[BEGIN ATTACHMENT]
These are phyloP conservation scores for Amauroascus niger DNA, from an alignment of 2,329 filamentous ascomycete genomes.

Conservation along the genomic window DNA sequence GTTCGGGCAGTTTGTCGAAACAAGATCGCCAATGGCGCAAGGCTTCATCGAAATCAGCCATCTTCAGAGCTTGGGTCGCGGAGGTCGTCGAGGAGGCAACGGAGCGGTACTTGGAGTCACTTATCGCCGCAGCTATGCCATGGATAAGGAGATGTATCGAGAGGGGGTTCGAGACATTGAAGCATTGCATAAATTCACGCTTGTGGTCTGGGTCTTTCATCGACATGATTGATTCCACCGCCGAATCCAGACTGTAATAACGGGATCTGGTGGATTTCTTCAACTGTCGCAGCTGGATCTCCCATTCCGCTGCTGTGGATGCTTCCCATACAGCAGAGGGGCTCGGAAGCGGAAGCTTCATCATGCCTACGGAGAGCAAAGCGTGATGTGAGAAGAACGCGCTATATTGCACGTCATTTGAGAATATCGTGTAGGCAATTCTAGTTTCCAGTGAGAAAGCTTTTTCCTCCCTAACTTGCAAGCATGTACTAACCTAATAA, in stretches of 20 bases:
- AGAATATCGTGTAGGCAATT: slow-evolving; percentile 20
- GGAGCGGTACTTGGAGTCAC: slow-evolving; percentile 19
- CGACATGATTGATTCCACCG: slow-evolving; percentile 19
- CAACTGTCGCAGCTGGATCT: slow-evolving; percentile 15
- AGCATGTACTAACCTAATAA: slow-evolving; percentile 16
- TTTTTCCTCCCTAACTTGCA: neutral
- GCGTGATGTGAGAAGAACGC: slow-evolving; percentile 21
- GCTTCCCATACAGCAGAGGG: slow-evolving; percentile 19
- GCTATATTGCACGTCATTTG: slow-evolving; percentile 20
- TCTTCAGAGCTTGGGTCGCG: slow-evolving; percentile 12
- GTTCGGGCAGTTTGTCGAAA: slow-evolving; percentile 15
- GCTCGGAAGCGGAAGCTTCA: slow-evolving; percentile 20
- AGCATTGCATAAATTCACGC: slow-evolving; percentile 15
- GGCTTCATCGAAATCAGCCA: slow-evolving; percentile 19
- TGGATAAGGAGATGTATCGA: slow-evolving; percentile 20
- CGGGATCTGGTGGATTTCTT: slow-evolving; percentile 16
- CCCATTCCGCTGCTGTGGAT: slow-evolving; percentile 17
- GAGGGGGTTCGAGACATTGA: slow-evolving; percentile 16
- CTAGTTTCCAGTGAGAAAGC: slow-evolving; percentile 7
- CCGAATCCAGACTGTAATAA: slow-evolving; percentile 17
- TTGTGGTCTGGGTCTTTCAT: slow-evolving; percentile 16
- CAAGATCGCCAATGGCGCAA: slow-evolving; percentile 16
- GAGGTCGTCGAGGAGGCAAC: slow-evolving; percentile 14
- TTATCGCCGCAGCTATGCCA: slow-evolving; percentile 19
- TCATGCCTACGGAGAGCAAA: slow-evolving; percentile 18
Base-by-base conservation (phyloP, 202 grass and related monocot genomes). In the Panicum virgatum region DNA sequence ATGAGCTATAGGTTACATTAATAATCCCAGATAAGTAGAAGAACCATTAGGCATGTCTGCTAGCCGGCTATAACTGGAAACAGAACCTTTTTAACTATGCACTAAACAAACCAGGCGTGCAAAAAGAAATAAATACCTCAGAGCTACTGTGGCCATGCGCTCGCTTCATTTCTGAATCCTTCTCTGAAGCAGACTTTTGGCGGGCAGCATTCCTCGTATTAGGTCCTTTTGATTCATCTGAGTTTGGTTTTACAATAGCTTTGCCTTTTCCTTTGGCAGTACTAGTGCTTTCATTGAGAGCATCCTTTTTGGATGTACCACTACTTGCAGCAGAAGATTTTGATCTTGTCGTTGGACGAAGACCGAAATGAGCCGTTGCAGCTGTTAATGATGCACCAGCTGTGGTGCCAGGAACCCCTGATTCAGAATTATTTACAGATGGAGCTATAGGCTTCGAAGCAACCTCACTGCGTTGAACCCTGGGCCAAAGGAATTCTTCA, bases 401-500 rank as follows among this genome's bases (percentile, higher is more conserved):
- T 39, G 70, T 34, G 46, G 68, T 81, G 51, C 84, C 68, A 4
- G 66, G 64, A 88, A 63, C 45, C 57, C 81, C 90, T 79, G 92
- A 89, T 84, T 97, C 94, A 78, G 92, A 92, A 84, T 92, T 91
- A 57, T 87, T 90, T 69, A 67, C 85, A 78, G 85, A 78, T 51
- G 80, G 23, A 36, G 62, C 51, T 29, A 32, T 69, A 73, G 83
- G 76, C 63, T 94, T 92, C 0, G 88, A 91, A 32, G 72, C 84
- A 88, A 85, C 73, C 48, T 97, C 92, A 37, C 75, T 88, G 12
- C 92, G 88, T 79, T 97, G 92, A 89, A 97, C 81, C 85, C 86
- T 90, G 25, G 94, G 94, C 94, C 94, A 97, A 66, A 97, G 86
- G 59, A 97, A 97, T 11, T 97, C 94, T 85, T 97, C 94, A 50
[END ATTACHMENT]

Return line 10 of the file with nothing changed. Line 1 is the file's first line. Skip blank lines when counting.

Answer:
- GCTTCCCATACAGCAGAGGG: slow-evolving; percentile 19